Once snubbed, whole-fat milk, yogurt and other dairy products are finding their way back into our refrigerators, thanks to a growing interest in “whole foods” diets and new evidence that full-fat dairy products can be good for us, experts say.
The trend is showing up in milk sales, both nationally and in Des Moines, industry data show. Whole milk sales in Des Moines, Iowa climbed 9.6 percent last year over 2014; nationally, they climbed 4.5 percent.
At the same time, fat-free milk sales in Des Moines dropped 9.5 percent, and nationally, they shrank 12.3 percent, according to data provided by Dairy Management, a marketing group for the industry’s 45,000 U.S. dairy farmers.
Chicago analytics company IRI collects the data. Statewide sales information wasn’t available.
“Full-fat dairy products used to be seen as taboo. We were told we should cut them out of our diet,” said Ruth Litchfield, associate professor of food science and human nutrition at Iowa State University. But “we’re realizing that fat can be good.”
Litchfield said the federal dietary guidelines still recommend that Americans consume low- or fat-free milk, yogurt and cheese. The concern: Foods that contain saturated fat — such as whole milk, cheese and butter — can raise cholesterol levels that contribute to heart disease.
But some new studies are challenging that perspective, Litchfield said.
“There is some research that’s coming out that shows consumption of whole-fat dairy is decreasing risk of Type 2 diabetes, decreasing risk of cardiovascular disease, decreasing risk of certain kinds of cancer, and people who consume whole-fat dairy products are less obese,” she said.
Researchers are exploring whether it’s the “dairy itself or their eating pattern as a whole,” Litchfield said.
“People who consume dairy products also tend to have other healthy behaviors,” she said. “They’re less likely to be smokers, they’re more likely to be active, and they’re more likely to consume whole grains.”
Researchers also are weighing whether milk could trigger a “certain expression of genes” that have health benefits — or whether milk’s “pre- or probiotics” improve “gut health,” which can affect chronic health diseases, Litchfield said.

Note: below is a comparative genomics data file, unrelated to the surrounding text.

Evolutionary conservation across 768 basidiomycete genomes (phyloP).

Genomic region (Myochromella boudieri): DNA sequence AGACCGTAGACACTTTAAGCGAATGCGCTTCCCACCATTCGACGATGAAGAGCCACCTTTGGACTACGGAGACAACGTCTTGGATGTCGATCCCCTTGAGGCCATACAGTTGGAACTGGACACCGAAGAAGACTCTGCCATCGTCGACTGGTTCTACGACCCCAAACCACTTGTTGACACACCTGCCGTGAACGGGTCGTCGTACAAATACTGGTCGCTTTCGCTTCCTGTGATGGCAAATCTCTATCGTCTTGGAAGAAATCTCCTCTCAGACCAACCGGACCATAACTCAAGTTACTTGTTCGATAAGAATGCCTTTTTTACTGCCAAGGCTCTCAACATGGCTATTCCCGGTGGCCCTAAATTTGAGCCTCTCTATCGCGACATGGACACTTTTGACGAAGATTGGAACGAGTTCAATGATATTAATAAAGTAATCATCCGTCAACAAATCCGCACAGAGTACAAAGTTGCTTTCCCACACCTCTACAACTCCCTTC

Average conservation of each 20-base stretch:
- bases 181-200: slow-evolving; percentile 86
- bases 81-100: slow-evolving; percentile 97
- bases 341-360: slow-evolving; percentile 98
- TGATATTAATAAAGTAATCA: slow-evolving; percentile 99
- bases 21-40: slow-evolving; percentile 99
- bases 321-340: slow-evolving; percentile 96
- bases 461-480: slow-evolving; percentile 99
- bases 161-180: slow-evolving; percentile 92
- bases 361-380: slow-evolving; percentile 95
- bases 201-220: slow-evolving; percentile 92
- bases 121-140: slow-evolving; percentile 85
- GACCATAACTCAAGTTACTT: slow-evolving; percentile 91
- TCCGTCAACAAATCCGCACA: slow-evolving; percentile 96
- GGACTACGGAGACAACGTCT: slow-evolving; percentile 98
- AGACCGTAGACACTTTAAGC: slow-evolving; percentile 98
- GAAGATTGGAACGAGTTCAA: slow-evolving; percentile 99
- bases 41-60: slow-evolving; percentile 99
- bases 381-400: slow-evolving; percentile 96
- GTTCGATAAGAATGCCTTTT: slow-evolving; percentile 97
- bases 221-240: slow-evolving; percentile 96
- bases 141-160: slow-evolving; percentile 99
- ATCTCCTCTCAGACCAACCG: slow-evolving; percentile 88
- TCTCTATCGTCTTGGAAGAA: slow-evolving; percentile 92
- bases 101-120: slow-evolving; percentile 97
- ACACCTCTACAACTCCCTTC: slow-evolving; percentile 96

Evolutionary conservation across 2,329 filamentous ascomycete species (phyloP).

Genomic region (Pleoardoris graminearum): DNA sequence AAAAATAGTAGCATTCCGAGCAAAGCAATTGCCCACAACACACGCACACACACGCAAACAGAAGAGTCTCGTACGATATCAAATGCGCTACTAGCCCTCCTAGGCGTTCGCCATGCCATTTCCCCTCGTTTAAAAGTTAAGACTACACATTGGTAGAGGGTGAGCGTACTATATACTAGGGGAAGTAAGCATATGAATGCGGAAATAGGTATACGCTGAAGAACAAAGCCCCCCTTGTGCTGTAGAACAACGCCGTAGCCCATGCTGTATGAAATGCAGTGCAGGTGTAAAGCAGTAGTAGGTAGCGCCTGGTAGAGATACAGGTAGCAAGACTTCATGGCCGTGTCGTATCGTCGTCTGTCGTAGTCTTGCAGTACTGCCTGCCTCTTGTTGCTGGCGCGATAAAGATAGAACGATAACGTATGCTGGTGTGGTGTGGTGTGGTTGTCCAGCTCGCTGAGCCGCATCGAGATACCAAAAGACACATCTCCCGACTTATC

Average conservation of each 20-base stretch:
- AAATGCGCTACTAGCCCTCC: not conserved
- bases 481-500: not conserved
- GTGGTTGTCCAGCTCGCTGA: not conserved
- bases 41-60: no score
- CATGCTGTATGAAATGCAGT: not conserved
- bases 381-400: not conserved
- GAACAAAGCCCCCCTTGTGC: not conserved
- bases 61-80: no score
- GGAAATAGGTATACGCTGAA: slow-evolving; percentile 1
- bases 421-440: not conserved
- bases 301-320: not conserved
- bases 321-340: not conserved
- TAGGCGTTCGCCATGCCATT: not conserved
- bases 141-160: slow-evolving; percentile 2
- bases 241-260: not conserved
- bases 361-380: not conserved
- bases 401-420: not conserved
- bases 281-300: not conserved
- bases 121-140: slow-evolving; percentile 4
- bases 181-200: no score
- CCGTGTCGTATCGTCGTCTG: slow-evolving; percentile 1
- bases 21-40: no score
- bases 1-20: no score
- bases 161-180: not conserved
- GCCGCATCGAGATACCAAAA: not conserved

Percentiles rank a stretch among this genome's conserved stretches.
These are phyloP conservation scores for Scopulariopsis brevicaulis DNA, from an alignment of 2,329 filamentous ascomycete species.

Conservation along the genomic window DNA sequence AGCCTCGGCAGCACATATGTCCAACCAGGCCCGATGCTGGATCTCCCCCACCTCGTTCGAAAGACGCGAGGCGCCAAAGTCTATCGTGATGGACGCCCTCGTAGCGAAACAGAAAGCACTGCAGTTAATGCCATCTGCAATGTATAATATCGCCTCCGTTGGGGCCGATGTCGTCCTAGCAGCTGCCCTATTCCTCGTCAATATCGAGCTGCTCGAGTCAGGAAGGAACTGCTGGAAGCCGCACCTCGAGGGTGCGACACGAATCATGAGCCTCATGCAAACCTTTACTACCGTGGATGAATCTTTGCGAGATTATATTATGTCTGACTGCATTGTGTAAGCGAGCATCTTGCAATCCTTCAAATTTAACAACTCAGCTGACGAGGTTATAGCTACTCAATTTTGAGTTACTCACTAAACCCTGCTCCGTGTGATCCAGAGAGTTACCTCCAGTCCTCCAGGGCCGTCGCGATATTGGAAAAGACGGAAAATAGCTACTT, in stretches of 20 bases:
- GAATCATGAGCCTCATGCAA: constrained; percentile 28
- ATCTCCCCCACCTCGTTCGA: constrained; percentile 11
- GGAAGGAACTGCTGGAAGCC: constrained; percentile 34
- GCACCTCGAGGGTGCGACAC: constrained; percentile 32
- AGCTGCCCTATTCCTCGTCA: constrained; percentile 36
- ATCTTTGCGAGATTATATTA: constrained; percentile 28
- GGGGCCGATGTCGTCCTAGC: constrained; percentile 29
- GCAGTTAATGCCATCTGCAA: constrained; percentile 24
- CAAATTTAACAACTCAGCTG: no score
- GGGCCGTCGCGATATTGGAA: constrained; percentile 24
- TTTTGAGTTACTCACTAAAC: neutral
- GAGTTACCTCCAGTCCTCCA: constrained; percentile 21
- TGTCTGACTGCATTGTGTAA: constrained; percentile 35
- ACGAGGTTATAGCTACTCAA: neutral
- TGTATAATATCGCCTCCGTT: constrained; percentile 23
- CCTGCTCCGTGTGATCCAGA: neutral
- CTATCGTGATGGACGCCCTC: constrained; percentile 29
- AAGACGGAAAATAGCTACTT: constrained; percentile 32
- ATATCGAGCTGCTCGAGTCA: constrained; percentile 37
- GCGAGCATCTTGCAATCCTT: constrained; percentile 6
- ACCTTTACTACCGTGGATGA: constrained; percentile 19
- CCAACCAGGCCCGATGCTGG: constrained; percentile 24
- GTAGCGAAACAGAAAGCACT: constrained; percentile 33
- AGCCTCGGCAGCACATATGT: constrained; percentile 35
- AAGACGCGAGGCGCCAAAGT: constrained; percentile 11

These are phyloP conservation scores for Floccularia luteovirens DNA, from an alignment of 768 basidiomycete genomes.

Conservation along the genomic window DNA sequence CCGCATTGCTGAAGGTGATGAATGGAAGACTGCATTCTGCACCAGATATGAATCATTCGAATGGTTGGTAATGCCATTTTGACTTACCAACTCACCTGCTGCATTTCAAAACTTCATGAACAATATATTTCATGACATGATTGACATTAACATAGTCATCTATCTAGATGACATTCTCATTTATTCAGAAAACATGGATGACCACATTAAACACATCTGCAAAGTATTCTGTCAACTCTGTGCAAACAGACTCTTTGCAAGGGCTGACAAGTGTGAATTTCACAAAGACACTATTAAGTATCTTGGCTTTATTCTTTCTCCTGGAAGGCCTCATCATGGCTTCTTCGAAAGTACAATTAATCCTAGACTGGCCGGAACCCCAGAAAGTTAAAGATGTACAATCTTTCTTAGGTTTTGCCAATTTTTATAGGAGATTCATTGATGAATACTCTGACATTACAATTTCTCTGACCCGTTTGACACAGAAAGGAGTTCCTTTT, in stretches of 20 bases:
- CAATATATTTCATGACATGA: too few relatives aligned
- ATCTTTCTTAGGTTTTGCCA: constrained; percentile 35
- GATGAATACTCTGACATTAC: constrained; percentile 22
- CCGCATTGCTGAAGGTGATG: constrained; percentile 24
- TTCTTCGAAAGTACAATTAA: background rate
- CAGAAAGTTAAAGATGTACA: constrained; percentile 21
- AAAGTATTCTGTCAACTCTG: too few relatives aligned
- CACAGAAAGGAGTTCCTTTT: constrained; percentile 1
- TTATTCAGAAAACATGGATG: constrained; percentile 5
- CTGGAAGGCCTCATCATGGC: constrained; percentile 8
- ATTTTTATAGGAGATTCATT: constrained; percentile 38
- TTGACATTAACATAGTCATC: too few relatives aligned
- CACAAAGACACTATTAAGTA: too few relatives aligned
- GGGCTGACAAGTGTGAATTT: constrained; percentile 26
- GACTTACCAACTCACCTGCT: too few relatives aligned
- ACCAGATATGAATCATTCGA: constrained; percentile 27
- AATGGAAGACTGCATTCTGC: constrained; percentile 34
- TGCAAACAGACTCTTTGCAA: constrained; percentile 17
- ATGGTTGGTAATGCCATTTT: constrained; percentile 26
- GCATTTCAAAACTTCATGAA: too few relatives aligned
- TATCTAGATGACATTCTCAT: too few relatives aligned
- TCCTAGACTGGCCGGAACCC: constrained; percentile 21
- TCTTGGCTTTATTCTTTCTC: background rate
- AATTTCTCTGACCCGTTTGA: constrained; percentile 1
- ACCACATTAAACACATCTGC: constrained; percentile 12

One thing is clear: Dairy products are good sources of calcium, vitamin D and potassium — three of the four nutrients federal dietary leaders say Americans are consuming inadequate amounts of and have “real relevant health implications,” Litchfield said. The fourth is fiber.
Kim Peter, marketing director at Anderson Erickson, sees consumers “embracing full-fat food.” Whole milk sales at the Des Moines dairy climbed 7 percent last year over 2014.
“Whole milk doesn’t carry the stigma that it did in the ’80s and ’90s,” when consumers were urged to cut fat wherever possible, Peter said.
Peter, Litchfield and others say the growing popularity of diets that focus on “whole foods” — or foods with little or no processing — is contributing to the sales of higher-fat products.
Litchfield said consumers may see whole milk as less processed. They want “foods that are more natural,” she told The Des Moines Register.
And consumers understand that manufacturers can replace saturated fat with sugar, both for flavor and as a preservative to improve shelf life.
“Any cardiovascular benefit you got from decreasing your saturated fat, you’re not getting . because of sugar,” Litchfield said.
Federal dietary guidelines limit sugar intake to no more than 10 percent of daily calories, a recommendation that means many consumers need to cut their sugar consumption.
Peter said Greek yogurt is another full-fat product that’s growing in popularity. The company started making yogurts in the 1960s and Greek yogurt in 2010.
Nationally, sales of all types of Greek yogurts climbed last year over 2014, but sales of full-fat Greek yogurt nearly doubled, according to Dairy Management and IRI.
Stephanie Cundith, a dietitian with the Midwest Dairy Council, said consumers may feel more satisfied from higher fat content in milk and yogurt. That could lead to fewer overall calories consumed.
And Greek yogurt has double the protein of traditional yogurt, Cundith said.
Growing interest in gourmet cooking shows might be lending to an interest in higher-fat dairy products as well, experts say.
U.S. per capita consumption of butter, for example, hit a 40-year high, at 5.6 pounds, last year, industry data show. In 1997, per capita consumption was 4.0 pounds.
Peter said Anderson Erickson saw sales of heavy whipping cream climb 5 percent in 2015 over 2014.
She sees the dairy’s products feeding another consumer trend: Buying local.
Peter said yogurts at the company are made in small batches with milk that comes from Iowa dairy producers.
Litchfield and Cundith said consumers still need to keep calories in mind when eating full- or higher-fat products.
“We need to think in context of our total diet,” Litchfield said. “We need to keep our fat intake to 30 to 35 percent of calories. About 10 percent should be the limit for saturated fat.
“Having some full-fat dairy along the way is appropriate, as long as your total intake is moderate,” she said.
National milk sales
Overall, U.S. milk sales have fallen about 14 percent over the past five years, according to data from Dairy Management, a marketing group for the industry’s 45,000 U.S. dairy farmers.
That’s because of growing competition from “an array of beverages” such as bottled water and coffee, said Amy Wagner, the group’s executive vice president for global innovation partnerships.
The group began working with eight large milk companies in 2014 to develop new products. One example is Fairlife, a highly filtered milk that has 50 percent more protein, 30 percent more calcium and half the sugars.
Milk is still the fifth-largest beverage segment, Wagner said. Last year, 3.8 billion gallons of milk were sold, according to the group and Chicago analytics company IRI, which provided the data.